Updated: May 21, 2012 8:53AM
Gov. Pat Quinn is just about the last person you’d expect to cut health services for the poor.
His career has been built around helping the little guy.
So when Quinn finally decides it’s time to put forward a list of painful cuts that he and other do-gooders acknowledge will hurt, but will ultimately help keep afloat the safety net for the poor, we’re going to back him up.
Likewise, when Quinn says the cuts can only go so far without shredding that safety net, and proposes a modest increase in the cigarette tax to make up the difference, we’re also going to back him up.
It’s time for the members of the General Assembly to do the same.
On Thursday, Quinn made good on a promise to wring an astonishing $2.7 billion out of the state’s $14.2 billion Medicaid program. If the state flinches, Quinn says, the Medicaid system could collapse under a mound of debt.
No one thinks he’s exaggerating.
“We’re beyond the crisis stage,” said the Civic Federation’s Laurence Msall. “Now we’re in the ‘how do you avoid collapse’ stage.” Msall praised Quinn for “exerting his leadership in identifying a reasonable plan to save Medicaid.”
Quinn’s proposal calls for nearly $1.4 billion in cuts — including eliminating health care for poor single adults, ending adult dental care, reducing prescription coverage and scaling back so-called “optional services” such as adult occupational and physical therapy. Most of these cuts were vetted by a bipartisan legislative group convened by Quinn.
Another $675 million will come from across-the-board rate cuts, a proposal that should be modified to make sure true safety net hospitals take less of a hit. The final $675 million will come from a $1-a-pack increase in the cigarette tax and an accompanying 100 percent federal matching grant. No one likes a tax increase, but this one features the public health benefit of discouraging smoking and would draw $338 million in new federal money to Illinois. When making this revenue projection, the governor’s office says, it factored in the fact that the tax hike would reduce cigarette sales.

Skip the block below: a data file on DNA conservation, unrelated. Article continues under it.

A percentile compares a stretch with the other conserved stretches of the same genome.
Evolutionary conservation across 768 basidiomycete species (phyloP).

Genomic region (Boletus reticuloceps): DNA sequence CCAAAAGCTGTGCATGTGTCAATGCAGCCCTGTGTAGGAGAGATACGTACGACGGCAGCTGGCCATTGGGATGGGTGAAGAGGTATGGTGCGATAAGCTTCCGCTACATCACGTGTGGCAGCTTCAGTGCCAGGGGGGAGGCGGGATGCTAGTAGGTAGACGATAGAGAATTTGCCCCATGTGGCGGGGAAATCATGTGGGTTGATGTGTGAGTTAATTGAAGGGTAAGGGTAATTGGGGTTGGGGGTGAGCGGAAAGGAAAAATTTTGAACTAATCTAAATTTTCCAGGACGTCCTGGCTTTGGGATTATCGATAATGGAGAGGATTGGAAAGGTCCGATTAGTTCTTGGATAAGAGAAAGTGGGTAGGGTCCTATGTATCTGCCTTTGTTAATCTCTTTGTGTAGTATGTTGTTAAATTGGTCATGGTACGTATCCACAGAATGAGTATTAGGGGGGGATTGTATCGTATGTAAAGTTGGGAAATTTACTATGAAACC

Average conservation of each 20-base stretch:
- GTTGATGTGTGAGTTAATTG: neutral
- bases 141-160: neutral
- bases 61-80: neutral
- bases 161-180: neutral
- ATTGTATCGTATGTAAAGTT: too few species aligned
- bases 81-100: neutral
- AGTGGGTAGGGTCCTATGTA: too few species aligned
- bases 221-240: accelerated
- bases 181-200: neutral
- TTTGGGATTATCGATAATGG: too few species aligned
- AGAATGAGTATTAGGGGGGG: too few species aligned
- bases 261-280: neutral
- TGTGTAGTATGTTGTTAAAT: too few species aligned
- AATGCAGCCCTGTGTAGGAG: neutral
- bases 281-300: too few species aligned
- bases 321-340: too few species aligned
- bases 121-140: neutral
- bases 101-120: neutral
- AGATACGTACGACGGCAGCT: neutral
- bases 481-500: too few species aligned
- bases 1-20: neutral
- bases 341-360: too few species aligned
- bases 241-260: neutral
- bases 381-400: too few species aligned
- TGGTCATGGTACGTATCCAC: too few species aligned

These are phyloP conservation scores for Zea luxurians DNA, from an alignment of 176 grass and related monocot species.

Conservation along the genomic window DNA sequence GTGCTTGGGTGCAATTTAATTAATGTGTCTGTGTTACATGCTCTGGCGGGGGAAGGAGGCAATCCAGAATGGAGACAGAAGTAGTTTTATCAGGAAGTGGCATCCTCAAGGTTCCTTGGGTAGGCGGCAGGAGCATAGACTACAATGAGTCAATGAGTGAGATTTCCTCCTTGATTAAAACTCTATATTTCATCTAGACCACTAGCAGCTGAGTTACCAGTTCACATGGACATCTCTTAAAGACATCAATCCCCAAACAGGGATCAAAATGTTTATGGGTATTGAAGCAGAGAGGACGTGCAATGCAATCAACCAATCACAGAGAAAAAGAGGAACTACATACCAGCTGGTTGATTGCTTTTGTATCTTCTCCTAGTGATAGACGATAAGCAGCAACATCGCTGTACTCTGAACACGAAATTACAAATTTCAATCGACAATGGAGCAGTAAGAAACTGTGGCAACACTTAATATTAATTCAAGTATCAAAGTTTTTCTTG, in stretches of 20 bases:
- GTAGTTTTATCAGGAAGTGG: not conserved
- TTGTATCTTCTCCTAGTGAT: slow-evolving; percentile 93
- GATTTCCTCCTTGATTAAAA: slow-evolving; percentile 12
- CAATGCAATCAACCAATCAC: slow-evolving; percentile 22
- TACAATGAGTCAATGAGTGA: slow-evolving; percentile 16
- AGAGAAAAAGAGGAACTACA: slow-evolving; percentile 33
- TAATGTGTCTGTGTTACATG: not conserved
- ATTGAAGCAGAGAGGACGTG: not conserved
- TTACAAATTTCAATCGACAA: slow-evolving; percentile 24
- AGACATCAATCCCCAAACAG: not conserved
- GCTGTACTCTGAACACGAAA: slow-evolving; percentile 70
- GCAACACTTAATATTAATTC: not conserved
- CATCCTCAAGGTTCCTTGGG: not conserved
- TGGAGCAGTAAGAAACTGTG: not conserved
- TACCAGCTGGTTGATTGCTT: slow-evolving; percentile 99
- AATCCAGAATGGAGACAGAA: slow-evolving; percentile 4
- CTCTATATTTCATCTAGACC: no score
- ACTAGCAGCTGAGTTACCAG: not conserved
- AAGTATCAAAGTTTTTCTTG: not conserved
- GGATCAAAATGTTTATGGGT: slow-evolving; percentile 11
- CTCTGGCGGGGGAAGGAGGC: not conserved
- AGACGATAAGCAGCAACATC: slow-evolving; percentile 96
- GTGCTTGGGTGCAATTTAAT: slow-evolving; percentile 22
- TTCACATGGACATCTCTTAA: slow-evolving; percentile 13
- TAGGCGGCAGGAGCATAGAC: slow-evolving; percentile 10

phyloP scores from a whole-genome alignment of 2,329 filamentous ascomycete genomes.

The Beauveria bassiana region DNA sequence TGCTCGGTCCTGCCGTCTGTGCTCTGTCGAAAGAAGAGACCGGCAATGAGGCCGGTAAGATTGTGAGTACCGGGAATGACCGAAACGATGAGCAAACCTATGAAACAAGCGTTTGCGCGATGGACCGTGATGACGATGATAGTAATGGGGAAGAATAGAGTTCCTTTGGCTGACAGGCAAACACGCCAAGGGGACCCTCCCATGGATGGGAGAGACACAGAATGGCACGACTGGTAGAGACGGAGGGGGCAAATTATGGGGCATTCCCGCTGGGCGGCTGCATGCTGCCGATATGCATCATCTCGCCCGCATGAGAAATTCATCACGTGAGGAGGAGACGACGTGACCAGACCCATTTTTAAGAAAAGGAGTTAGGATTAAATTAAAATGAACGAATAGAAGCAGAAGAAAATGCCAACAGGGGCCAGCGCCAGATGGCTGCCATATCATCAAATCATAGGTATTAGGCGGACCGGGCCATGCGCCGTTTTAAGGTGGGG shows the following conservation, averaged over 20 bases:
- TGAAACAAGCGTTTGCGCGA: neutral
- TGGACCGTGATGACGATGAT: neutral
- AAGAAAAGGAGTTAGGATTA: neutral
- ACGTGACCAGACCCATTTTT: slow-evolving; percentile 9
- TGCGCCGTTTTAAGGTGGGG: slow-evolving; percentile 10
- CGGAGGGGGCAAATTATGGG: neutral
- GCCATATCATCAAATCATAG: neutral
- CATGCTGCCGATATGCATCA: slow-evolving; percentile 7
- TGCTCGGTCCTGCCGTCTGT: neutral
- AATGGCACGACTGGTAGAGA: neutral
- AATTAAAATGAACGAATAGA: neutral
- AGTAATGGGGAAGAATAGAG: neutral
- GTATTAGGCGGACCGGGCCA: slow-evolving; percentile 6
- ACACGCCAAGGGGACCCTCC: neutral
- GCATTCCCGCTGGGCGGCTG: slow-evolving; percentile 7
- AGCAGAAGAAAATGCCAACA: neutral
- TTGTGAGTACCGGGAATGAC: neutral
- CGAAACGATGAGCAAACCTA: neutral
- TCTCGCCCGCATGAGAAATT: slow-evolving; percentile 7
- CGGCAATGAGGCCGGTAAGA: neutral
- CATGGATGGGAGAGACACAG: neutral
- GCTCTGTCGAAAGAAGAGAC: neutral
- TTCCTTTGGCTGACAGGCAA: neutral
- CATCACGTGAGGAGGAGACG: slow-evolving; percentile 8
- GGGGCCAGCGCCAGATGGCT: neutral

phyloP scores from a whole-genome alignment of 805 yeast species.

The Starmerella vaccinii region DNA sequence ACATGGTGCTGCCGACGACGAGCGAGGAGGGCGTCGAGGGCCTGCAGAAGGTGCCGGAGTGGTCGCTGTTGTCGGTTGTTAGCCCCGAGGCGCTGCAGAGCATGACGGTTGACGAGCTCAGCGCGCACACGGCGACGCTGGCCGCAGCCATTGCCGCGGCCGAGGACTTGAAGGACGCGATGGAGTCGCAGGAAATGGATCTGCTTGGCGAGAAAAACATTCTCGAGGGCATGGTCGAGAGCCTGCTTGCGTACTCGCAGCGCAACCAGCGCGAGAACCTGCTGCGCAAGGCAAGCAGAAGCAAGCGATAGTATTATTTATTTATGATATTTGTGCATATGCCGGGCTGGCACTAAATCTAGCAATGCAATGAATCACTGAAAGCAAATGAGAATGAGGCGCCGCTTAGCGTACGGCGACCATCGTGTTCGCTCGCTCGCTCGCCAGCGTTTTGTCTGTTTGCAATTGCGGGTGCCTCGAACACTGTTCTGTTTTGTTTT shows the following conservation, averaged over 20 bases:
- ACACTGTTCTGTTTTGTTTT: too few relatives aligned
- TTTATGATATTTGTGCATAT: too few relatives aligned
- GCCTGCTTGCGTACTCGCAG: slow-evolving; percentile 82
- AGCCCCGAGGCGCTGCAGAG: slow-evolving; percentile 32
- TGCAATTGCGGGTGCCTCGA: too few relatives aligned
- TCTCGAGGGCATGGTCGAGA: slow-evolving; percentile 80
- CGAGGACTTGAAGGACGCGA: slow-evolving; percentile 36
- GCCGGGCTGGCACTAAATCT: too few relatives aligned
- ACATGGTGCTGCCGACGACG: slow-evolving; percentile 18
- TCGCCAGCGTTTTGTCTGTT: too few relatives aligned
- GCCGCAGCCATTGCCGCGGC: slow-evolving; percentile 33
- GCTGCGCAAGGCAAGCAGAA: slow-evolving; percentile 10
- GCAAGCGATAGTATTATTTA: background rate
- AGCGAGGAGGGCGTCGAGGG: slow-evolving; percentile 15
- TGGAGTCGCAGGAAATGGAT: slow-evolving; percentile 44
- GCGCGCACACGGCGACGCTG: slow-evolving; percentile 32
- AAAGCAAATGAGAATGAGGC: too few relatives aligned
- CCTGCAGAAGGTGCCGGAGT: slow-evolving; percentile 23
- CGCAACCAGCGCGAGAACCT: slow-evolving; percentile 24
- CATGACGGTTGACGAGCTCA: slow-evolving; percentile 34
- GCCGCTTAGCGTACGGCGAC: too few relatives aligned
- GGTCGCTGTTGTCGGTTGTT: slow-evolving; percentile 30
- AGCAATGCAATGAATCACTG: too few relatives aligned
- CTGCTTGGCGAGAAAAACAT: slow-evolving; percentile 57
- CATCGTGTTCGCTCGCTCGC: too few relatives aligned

Predictably, state Republicans leaders reject the cigarette tax, saying the entire $2.7 billion should come from cuts and reforms.
We say: Show us the way. Many of the cuts and reforms proposed by Quinn are long overdue, such as kicking people out of Medicaid who are no longer eligible. And some program eliminations will be reversed when (and if) the federal health-care law is fully implemented.
But many of the cuts are not driven by goals of efficiency or good policy. Some services are being reduced or eliminated because Illinois is broke. Real people — poor folks in nursing homes, the state’s mentally ill — will be hurt.
Keeping that pain to a minimum, and ensuring that the right cuts are being made, should be the Legislature’s focus now as it turns Quinn’s proposal into passable legislation. Fighting over a modest tax, even one that has minor downsides, when the alternative is denying poor people their medications, is absurd.
Quinn’s plan is financially right for Illinois. And it is morally right.
Every pol in Springfield should follow those two bright stars.